Sunday, December 9, 2007

Gulf Countries speak out against military option against Iran

This is from AFP through Yahoo. Even though the Gulf States are concerned about growing Iranian influence in the region they are probably even more concerned about US military adventurism against Iran. The new intelligence estimate has done nothing to dampen the US ardour for painting Iran as the Great Satan in the region threatening Israel with annihilation--even though Israel has itself a nuclear deterrent!

Gulf countries speak out against military option in Iran by Ali Khalil
Sat Dec 8, 9:57 AM ET



Gulf countries, cautious about the nuclear standoff between the United States and Iran, signalled loudly at a regional security conference on Saturday their opposition to any military option against Tehran.

Washington, wrong-footed by its own National Intelligence Estimate in its accusations that Iran wanted nuclear weapons, has emphasised that no options have been ruled out in forcing it to end its nuclear enrichment programme.

The NIE on Tuesday said that Iran, which insists its current programme is for peaceful power generation, had halted a secret nuclear weapons programme four years ago.

"We want the military factor (of Iran's nuclear programme) to be eliminated," the secretary general of the Gulf Cooperation Council (GCC) Abdulrahman al-Attiyah told AFP on Saturday.

"What we care for in the GCC is finding solutions that enhance security and stability ... and believe in dialogue as a way to solve the crisis," between the West and Iran, he said.

Gulf countries remain wary of Iran's nuclear ambitions but do not want to see its standoff with the West escalating into a military confrontation.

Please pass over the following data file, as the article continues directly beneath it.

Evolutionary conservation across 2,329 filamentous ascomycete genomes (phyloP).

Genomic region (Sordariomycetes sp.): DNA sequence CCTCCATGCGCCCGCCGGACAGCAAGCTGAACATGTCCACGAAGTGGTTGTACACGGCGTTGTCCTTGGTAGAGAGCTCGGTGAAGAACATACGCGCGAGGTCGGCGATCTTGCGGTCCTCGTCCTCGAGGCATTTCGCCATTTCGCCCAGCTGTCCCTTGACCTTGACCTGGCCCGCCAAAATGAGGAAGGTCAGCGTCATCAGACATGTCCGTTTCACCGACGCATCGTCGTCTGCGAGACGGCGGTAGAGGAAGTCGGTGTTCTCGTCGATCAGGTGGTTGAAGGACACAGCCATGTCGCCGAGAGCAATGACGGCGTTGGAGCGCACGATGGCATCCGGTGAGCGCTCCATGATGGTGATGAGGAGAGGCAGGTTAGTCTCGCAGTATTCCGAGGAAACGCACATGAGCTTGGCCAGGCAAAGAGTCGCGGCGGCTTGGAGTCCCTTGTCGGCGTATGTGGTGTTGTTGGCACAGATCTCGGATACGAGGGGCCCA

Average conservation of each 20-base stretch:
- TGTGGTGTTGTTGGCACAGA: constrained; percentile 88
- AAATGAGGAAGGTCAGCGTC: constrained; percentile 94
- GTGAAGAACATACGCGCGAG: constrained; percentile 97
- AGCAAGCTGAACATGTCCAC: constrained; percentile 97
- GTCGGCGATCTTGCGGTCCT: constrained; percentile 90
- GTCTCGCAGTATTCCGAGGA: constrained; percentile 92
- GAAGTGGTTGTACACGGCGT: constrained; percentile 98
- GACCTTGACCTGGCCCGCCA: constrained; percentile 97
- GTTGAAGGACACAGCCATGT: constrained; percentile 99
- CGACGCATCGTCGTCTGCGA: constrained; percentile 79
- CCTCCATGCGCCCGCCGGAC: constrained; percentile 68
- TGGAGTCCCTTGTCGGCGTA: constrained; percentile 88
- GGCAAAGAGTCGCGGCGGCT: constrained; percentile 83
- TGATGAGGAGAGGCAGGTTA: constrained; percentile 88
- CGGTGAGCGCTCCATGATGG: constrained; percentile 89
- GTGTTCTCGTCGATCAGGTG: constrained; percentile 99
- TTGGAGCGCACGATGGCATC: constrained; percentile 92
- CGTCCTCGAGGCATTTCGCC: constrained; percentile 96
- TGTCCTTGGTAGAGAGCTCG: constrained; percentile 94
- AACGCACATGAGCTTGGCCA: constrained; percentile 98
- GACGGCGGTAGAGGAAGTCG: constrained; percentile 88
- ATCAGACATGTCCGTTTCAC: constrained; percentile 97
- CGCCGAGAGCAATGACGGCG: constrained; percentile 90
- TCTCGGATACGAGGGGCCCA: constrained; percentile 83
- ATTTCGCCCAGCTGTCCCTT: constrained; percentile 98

"We are not for the military confrontation option," said Attiyah.

Qatar's Prime Minister Sheikh Hamed bin Jassem al-Thani went further, calling on Washington to engage Tehran in dialogue to reach a solution.

"Direct talks do not mean agreeing (from the start) with the other party," he told conference delegates on Saturday, among them US Defence Secretary Robert Gates.

Qatar, one of the key US-allies in the region, hosts the US army's Central Command which directed the US-led invasion of Iraq in March 2003.

But in a surprising move, it invited Iran's President Mahmoud Ahmadinejad to attend a GCC annual summit on Monday, making him the first Iranian president to take part in a Gulf leaders summit.

"I don't think we can try to solve our problems through trying to seal Iran (off from) the region. They are a very important player," he said defending Qatar's decision.

He also reiterated that being "pushed into a military confrontation with Iran" would not be in the interest of the GCC countries.

Toby Dodge, a Middle East consulting senior fellow at the London-based International Institute for Strategic Studies (IISS), said the GCC fears of military escalation in the Gulf were justified.

"Iran would retaliate to any (US) military action and the Gulf region would be affected... I assume that their strategy is to support an active US policy to restrain Iran (on the nuclear front), but short of military action," he told AFP.

But he said that the GCC fears go beyond Iran's nuclear programme to encompass Tehran's "ambition for regional hegemony."

GCC countries are worried about "Iran's dominance in the region," agreed Mamoun Fandy, who is also an IISS senior fellow for Gulf security.

"Iran is winning in Palestine, Lebanon and Syria. Iran is winning the Muslim Brotherhood in Egypt," he told AFP referring to Tehran's clout over Islamist movements in the Sunni-dominated Arab countries.

Qatar's premier echoed that same concerns in addressing delegates in the security conference, which was snubbed by Iran in the last minute, saying that it is "very important that nobody tries to dominate the region."

Iraq meanwhile welcomed the intelligence report saying it was "very encouraging".

"We think it will prompt Iran towards more moderation," Iraq's National Security Advisor, Mowaffak al-Rubaie, told AFP.

Gates meanwhile reiterated Washington's view that Iran's foreign policy was a threat to the United States, the Middle East and all countries within range of missiles which he said Tehran was developing.



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